On the web, there is also Live Mocha, although I am more of a fan for its community than its language learning app. If you can spend some money on a book-based program, there are Living Language, the Colloquial series, and Teach Yourself. None of my comments thus far are specific to French language programs, but are general.

If you are worried that self-study will not afford you speaking opportunity, there are a number of internet language exchange communities. For example, there is italki and Verbling, the latter of which is like a combination of language learning with ChatRoulette.

I also recommend a flash card app such as Anki to drill vocabulary. In six months, you could easily learn 2,000 words at a clip of just over 10 words per day.
posted by Tanizaki at 7:02 PM on December 25, 2012 [8 favorites]

The Quebecois accent is quite strong, so if you really want to carry a conversion with the Quebecois, I recommend listening to Radio-Canada (the French-language branch of the CBC), although generally their French is weak on the accent (but interviews with non-journalists may give you a hint of what the Quebecois really sound like).

Also, try Duolingo as an online resource for learning French.
posted by TheyCallItPeace at 8:32 PM on December 25, 2012

Response by poster: I guess I should clarify I'm not looking for online or search engine results, but was hoping people could recommend classes they have had experience with in the Seattle area. Sorry I wasn't clearer.
posted by Blazecock Pileon at 9:35 PM on December 25, 2012

Mod note: Comment deleted. This question is asking for recommendations (with reasons) for French classes in Seattle, not general tips or other classes/programs/aids. If you don't have specific knowledge of French classes in Seattle, it's okay to pass on this question. Thanks.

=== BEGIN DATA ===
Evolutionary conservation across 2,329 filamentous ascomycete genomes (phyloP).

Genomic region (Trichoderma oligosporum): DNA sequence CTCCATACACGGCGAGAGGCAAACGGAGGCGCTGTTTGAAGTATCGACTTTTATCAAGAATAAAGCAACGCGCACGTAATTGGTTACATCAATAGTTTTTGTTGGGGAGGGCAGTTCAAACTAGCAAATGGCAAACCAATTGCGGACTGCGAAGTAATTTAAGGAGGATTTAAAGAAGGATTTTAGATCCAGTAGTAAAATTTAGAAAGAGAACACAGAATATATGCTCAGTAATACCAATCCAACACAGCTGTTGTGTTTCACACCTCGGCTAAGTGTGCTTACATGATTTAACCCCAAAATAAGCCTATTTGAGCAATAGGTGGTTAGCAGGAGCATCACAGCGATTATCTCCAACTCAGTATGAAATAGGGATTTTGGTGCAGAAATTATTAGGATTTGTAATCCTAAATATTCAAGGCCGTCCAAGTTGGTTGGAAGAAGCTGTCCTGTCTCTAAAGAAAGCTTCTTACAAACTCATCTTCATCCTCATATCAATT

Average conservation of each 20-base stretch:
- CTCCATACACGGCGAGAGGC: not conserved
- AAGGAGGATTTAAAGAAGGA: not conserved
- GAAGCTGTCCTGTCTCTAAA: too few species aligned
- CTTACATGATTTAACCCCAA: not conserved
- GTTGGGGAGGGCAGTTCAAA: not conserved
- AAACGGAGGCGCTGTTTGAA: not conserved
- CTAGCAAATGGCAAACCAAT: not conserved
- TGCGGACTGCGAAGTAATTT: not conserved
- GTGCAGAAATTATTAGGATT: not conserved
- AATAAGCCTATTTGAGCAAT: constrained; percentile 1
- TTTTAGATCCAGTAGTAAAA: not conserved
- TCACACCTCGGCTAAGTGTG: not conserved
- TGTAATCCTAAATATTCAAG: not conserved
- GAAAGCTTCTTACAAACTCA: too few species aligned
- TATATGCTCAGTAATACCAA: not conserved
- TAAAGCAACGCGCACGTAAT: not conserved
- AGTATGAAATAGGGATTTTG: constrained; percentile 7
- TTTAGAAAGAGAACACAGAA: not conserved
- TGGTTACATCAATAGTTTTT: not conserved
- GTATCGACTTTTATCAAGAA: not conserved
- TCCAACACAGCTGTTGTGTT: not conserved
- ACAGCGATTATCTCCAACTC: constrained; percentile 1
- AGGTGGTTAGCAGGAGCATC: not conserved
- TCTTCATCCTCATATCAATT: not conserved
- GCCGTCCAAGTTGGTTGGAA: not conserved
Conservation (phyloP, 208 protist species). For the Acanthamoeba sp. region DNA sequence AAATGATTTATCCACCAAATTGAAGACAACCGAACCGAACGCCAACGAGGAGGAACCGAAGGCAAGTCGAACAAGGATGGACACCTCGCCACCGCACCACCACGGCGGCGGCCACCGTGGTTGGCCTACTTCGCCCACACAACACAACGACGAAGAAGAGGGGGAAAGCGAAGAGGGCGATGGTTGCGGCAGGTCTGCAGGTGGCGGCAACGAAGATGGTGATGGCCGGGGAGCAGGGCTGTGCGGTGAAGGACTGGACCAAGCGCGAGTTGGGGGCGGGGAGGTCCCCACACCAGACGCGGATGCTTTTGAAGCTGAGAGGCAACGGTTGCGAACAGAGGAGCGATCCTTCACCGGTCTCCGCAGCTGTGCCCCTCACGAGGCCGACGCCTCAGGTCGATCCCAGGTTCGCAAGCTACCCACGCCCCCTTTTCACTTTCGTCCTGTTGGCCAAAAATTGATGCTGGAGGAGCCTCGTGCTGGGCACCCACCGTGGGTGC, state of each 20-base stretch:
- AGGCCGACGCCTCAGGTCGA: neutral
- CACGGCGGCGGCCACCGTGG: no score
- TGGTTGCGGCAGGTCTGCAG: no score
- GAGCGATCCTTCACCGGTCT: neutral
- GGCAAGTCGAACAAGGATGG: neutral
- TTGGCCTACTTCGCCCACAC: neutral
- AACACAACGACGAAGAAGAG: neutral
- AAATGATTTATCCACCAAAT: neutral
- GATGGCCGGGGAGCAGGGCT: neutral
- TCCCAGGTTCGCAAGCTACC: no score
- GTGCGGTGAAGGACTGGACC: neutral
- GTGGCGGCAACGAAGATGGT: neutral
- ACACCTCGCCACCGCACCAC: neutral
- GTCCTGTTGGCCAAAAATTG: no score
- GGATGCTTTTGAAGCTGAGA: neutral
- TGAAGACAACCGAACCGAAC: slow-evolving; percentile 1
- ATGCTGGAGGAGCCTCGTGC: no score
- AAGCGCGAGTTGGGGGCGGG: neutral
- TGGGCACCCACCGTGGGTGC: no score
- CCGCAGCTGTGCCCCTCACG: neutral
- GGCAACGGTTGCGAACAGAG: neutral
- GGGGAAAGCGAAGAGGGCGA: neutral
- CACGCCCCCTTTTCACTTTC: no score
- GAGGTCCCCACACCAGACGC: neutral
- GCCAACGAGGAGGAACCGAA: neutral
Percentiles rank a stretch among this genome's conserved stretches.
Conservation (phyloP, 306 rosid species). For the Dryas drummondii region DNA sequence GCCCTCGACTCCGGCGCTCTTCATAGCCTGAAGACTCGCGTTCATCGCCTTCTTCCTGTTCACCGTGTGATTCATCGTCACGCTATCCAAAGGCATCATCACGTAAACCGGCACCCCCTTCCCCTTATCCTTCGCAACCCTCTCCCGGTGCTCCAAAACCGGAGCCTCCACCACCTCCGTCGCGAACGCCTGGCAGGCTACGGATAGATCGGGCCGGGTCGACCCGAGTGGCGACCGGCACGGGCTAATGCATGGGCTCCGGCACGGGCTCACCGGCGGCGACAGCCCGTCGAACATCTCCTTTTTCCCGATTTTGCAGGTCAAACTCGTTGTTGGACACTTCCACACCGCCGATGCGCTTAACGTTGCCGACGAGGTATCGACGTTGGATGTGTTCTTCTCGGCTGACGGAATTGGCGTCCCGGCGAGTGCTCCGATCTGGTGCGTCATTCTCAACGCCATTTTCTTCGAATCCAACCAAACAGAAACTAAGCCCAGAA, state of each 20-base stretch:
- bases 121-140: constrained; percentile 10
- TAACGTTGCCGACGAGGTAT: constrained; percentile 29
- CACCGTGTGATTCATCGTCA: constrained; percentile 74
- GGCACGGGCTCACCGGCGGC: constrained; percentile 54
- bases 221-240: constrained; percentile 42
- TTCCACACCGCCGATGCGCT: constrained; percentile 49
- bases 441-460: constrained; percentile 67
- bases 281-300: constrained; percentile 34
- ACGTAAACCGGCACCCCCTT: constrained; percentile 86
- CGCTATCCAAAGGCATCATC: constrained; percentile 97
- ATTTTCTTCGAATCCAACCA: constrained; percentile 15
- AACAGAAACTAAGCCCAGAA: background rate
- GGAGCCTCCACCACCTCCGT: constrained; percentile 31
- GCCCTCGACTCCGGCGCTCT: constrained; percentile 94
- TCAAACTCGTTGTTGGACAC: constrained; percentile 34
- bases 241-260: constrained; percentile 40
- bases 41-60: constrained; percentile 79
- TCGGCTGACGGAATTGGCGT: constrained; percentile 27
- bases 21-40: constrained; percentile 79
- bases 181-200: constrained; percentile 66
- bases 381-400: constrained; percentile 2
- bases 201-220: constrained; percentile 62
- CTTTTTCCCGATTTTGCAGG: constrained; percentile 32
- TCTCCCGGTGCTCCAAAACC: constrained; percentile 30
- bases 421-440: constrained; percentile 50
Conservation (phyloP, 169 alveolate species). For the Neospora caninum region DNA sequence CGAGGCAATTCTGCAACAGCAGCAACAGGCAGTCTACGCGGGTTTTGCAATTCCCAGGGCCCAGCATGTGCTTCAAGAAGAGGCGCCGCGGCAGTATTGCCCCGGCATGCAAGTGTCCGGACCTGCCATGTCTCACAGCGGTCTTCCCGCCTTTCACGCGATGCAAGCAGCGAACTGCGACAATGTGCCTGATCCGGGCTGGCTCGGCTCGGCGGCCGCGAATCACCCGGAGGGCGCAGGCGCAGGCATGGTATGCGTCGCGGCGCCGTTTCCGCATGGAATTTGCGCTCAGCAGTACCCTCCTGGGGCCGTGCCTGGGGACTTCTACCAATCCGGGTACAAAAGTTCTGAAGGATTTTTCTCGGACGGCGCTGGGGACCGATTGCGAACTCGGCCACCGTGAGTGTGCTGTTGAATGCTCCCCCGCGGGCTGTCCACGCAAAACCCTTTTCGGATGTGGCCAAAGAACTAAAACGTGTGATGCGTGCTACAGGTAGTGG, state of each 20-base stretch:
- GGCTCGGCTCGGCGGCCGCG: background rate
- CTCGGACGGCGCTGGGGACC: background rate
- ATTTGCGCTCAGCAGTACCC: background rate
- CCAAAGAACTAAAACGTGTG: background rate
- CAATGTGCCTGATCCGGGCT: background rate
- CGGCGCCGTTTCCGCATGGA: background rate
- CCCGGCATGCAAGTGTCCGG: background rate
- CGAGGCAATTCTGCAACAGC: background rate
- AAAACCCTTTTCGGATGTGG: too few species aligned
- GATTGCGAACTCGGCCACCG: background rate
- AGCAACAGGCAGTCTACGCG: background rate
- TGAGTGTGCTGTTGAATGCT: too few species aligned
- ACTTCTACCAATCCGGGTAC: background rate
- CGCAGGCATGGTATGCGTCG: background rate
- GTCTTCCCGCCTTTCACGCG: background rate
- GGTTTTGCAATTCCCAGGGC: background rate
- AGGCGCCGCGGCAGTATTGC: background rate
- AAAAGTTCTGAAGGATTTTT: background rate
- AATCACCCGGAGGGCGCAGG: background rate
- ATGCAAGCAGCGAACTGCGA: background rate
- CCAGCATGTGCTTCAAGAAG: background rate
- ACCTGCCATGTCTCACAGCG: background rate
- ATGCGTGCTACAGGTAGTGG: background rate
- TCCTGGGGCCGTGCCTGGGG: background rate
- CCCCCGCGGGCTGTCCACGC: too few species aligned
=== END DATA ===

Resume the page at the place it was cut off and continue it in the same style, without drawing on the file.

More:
posted by taz (staff) at 12:08 AM on December 26, 2012 [1 favorite]

Best answer: I have been attending classes at the Alliance Française in Seattle for a year now. They are excellent, the teaching is thorough, with reading, writing, listening, and speaking. I highly recommend it.
posted by matildaben at 7:23 AM on December 26, 2012

Best answer: Seattle Central Community College offers an intensive French course every now and again (maybe just in the summer?). I had a very good experience there, partially because they offer free French tutoring. Not sure if that's still going on, but the extra tutoring helps a lot. Unfortunately if they are still offering intensive French once a year, it's unlikely that you can make it work with your school schedule. The regular French classes are great too, but you'd have to put in a lot of extra work to move quickly.

If you're interested in a private tutor, memail me and I can recommend one. She is not at all cheap, but she is very, very good.
posted by thelastcamel at 8:15 AM on December 26, 2012

Er, work schedule. What happened to the edit window?
posted by thelastcamel at 9:27 AM on December 26, 2012

Best answer: Hey, a question I can answer with confidence!

I attended classes at Alliance Francaise in Seattle for four quarters and learned a ton. I had three different instructors and they were all very nice, knowledgeable and approachable.

I would recommend the Alliance because they are very clued into the francophone world at large and can give tons of recommendations for other groups to be involved in for practice/further education. It's also awesome to be a member there - you can get full access to their library of French reading material (which can be hard to track down, sometimes). In terms of quality of instruction and access to the francophone network here in Seattle I think they're hard to beat.
posted by Tevin at 2:53 PM on December 26, 2012